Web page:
Scientists fear that even before one of the last frontiers of exploration, the ocean deep, has been properly studied it will already have been exploited by commercial deep-sea mining looking for rare
Scientists fear that even before one of the last frontiers of exploration, the ocean deep, has been properly studied it will already have been exploited by commercial deep-sea mining looking for rare metal and minerals on the ocean floor, leaving its unique ecosystems badly damaged.
Astonishingly less than 0.05 percent of the ocean floor has been mapped at a level of detail where objects a few metres in size can be discerned. Marine biologists estimate that there are around 750,000 marines species yet to be identified, many of them likely to be found in the deep sea.
The mining industry has been developing technologies to extract metals and minerals more than 500 metres down on the seabed and it’s expected that commercial mining will start for the first time in 2018 around Papua New Guinea.
One mining method is to use a conveyor belt system of buckets to bring soil containing metal and mineral deposits from sites on the sea floor up to a mining ship for processing. A second method is to use pipes to hydraulically suck up soil from sites on the sea floor, also to a mining ship for processing.
But before that happens the MIDAS project, which is made up of scientists, industry figures, NGOs and legal experts from 32 organisations across Europe, hopes to gather enough data to gain a good picture of what damage might be done by mining and so inform regulators of what needs to be put in place to protect the deep sea environment.
Currently the UN Convention on the Law of the Sea governs activity on the seabed and since around 70 percent of the world’s surface is covered by ocean – and more than half of that is designated as international waters – the area potentially under threat is enormous.
The 1982 UN Law of the Sea treaty states that international waters are the “common heritage of mankind” and that the International Seabed Authority (ISA), based in Jamaica is the body responsible for administering it.
It’s in the process of drawing up a mining code to govern deep-sea mining before 2018.
On board the MIDAS project’s research ship just off the Azores Islands in the Atlantic Ocean its chief scientist explained to Euronews why the seabed is now so attractive to mining.
“There are a number of deposits that are on the sea floor that people think may be exploited for commercial purposes; they’re principally metallic, but also phosphates, and we think hydrates, for energy. There’s a lot of interest at the moment, there’s a lot of investment going on, and there are a number of projects that are going to be coming to fruition fairly soon,” Ian Stewart said.
MIDAS fears that mining will greatly damage fragile seabed habitats, although it’s hard to be certain since deep sea ecosystems remain so poorly studied. Marine biologists on board the research ship are focusing on how exactly corals react to damage associated with mining.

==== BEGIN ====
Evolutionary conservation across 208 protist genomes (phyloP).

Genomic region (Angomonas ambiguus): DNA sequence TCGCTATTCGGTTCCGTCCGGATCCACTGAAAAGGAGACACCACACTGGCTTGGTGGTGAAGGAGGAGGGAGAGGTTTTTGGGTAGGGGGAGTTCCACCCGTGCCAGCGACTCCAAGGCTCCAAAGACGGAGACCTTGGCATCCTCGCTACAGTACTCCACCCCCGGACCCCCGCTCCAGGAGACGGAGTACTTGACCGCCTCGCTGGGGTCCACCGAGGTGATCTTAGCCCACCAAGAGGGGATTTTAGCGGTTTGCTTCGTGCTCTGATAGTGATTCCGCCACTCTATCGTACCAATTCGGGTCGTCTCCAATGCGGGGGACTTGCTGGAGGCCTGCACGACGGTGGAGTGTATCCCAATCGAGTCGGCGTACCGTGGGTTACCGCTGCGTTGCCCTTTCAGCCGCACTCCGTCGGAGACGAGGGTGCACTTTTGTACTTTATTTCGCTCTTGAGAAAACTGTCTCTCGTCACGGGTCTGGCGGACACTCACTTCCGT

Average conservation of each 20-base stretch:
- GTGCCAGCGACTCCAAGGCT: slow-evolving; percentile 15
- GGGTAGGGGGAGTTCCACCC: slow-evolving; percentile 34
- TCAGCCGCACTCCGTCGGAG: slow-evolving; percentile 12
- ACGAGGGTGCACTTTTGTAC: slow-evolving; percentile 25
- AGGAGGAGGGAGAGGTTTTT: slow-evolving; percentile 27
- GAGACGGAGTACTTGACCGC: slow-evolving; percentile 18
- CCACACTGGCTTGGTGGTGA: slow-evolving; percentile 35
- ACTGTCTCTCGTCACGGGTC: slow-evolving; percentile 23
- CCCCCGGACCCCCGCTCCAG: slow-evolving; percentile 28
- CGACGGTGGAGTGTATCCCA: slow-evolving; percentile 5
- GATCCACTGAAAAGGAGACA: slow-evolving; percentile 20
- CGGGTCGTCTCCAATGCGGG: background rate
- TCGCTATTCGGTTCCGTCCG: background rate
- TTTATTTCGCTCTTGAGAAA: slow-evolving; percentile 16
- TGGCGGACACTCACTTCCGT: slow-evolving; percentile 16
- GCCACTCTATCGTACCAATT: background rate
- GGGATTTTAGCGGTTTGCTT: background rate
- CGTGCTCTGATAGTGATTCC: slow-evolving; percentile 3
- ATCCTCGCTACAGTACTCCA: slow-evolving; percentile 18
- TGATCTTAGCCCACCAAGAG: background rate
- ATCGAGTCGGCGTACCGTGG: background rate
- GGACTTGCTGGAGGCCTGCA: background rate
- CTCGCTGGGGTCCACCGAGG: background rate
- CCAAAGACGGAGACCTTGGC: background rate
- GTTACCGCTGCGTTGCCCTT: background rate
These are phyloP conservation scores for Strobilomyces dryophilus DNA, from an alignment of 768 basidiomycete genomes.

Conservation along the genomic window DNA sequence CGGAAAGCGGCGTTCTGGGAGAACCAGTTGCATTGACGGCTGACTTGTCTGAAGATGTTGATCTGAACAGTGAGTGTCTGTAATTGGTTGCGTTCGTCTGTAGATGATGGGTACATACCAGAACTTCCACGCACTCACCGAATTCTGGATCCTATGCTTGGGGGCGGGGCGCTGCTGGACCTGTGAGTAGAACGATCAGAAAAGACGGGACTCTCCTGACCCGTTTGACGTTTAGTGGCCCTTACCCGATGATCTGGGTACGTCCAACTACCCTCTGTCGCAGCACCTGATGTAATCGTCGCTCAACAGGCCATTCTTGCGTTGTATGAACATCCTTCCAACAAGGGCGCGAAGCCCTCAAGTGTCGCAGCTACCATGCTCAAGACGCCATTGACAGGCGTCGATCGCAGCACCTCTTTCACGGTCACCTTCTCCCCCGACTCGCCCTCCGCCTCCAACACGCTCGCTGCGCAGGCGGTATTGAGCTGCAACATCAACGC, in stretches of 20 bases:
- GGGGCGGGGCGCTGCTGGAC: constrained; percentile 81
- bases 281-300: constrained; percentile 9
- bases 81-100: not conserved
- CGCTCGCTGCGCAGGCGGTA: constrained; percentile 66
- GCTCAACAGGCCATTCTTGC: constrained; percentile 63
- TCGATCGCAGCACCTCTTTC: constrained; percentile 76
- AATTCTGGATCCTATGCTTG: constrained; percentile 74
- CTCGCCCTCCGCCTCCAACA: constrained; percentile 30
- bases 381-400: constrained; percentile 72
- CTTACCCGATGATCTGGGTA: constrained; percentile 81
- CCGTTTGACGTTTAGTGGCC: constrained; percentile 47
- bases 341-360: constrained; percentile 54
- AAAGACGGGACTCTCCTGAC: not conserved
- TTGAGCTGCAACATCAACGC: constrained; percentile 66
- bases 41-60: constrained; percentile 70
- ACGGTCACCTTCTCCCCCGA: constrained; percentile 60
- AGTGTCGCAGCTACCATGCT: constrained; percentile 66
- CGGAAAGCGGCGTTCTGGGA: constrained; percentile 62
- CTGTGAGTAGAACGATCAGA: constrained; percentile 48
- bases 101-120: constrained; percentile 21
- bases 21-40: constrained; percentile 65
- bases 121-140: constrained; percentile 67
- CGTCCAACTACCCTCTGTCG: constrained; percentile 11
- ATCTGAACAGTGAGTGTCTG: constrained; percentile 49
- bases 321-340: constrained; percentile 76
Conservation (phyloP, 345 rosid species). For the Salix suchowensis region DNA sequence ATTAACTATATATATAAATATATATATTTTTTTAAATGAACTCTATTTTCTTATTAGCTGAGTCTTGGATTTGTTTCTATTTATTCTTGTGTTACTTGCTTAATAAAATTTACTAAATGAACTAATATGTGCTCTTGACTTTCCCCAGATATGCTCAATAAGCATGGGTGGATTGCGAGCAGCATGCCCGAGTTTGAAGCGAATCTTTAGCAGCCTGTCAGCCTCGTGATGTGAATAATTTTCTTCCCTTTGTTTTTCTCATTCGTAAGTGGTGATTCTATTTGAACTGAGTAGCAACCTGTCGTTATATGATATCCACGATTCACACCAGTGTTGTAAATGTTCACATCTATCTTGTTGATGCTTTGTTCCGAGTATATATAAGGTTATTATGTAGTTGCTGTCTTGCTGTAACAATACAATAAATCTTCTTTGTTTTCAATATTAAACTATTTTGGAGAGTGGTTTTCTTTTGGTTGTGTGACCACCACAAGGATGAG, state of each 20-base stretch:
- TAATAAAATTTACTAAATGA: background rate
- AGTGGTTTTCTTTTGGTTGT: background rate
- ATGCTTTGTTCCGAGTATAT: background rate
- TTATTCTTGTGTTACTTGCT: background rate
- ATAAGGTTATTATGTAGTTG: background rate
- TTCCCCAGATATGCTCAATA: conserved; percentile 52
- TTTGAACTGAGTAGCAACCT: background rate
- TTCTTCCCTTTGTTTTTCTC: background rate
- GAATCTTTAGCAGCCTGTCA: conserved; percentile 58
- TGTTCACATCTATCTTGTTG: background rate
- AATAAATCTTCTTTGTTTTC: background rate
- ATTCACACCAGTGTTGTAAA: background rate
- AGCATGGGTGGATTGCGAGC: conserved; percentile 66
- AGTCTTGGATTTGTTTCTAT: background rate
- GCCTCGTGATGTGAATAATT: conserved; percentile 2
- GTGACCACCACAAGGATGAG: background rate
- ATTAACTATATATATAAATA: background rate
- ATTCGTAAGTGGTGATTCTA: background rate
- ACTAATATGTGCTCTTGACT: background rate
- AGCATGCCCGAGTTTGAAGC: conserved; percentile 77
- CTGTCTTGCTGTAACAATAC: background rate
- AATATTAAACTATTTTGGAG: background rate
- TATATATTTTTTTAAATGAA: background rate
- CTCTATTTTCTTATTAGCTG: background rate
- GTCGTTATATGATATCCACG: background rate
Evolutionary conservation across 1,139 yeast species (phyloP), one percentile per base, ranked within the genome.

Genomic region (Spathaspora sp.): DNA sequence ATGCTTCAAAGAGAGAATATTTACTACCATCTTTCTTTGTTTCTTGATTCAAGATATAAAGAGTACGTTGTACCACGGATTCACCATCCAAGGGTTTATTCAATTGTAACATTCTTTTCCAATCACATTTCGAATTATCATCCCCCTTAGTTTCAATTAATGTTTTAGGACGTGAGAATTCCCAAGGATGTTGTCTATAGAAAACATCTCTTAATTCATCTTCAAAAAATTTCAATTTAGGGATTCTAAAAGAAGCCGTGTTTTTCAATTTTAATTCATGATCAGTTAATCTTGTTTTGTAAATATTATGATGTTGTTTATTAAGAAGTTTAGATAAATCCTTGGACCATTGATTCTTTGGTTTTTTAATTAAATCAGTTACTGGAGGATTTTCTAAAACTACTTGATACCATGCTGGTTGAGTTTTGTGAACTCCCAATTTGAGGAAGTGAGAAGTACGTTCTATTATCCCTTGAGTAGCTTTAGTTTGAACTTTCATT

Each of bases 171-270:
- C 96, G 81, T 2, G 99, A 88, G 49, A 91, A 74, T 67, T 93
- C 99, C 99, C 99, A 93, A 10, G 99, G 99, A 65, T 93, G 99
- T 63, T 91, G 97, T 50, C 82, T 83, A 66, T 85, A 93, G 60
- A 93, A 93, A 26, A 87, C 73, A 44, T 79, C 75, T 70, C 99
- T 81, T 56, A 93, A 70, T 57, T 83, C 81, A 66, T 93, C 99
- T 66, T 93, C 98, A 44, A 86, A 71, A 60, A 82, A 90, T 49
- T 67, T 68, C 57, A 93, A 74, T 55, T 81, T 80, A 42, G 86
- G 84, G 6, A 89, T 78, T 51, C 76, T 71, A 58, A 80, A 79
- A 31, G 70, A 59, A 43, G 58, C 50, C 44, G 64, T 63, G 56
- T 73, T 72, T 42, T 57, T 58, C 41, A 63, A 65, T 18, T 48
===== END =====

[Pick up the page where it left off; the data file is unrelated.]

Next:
One marine biologist from the University of the Azores is researching the damage done to coral reefs by humans such as bottom fishing, the trawling of the ocean floor with fishing lines. She is also looking at copper pollution, an unwanted by-product of deep-sea mining.
“This group of corals was subjected to mechanical damage, which can be a significant risk for a colony. This other group has been subjected to copper pollution in a concentration that would be sufficient to affect their physiology,” Inês Martins said, standing in front of two sections, a metre square each, containing the two coral groups.
Working from the research vessel located above the Mid-Atlantic Ridge Martins and her colleagues are putting a section of damaged coral and a section of undamaged coral back on the seabed to monitor how they survive and grow in the future.
“This research is crucial, as corals are the basis of the deep sea ecosystem. We need to understand how they will be affected, because the whole of the rest of the ecosystem depends on them,” another marine biologist, Antonio Godinho, working alongside Martins explained.
The coral samples will be deposited more than 200 metres deep at several underwater locations and the whole process will be visually controlled with a remotely operated underwater vehicle or ROV.
“We monitor the deployment of the corals and then, once they are landed, vertically we go along and cut the deployment ropes, make sure everything’s clear. And just take a positional fix of the position of the landers on the seabed, so that they can find them when they want to recover them in a month’s or a year’s time,” Paul Bond, a technician from Subsea Vision explained, sitting in front of screens on the ship showing the ROV’s underwater progress.
However scientists, already troubled by the lack of data, remain concerned that they need a lot more observations to draw firm conclusions.
“Scientists would always like more data – this is why we’re on this cruise here. What we really need to understand better are the processes and the interactions in the deep sea, how would they respond to the mining activities; we still need a lot more research on this. And without more research, it’s very difficult to predict accurately what the effects may or may not be,” Ian Stewart said.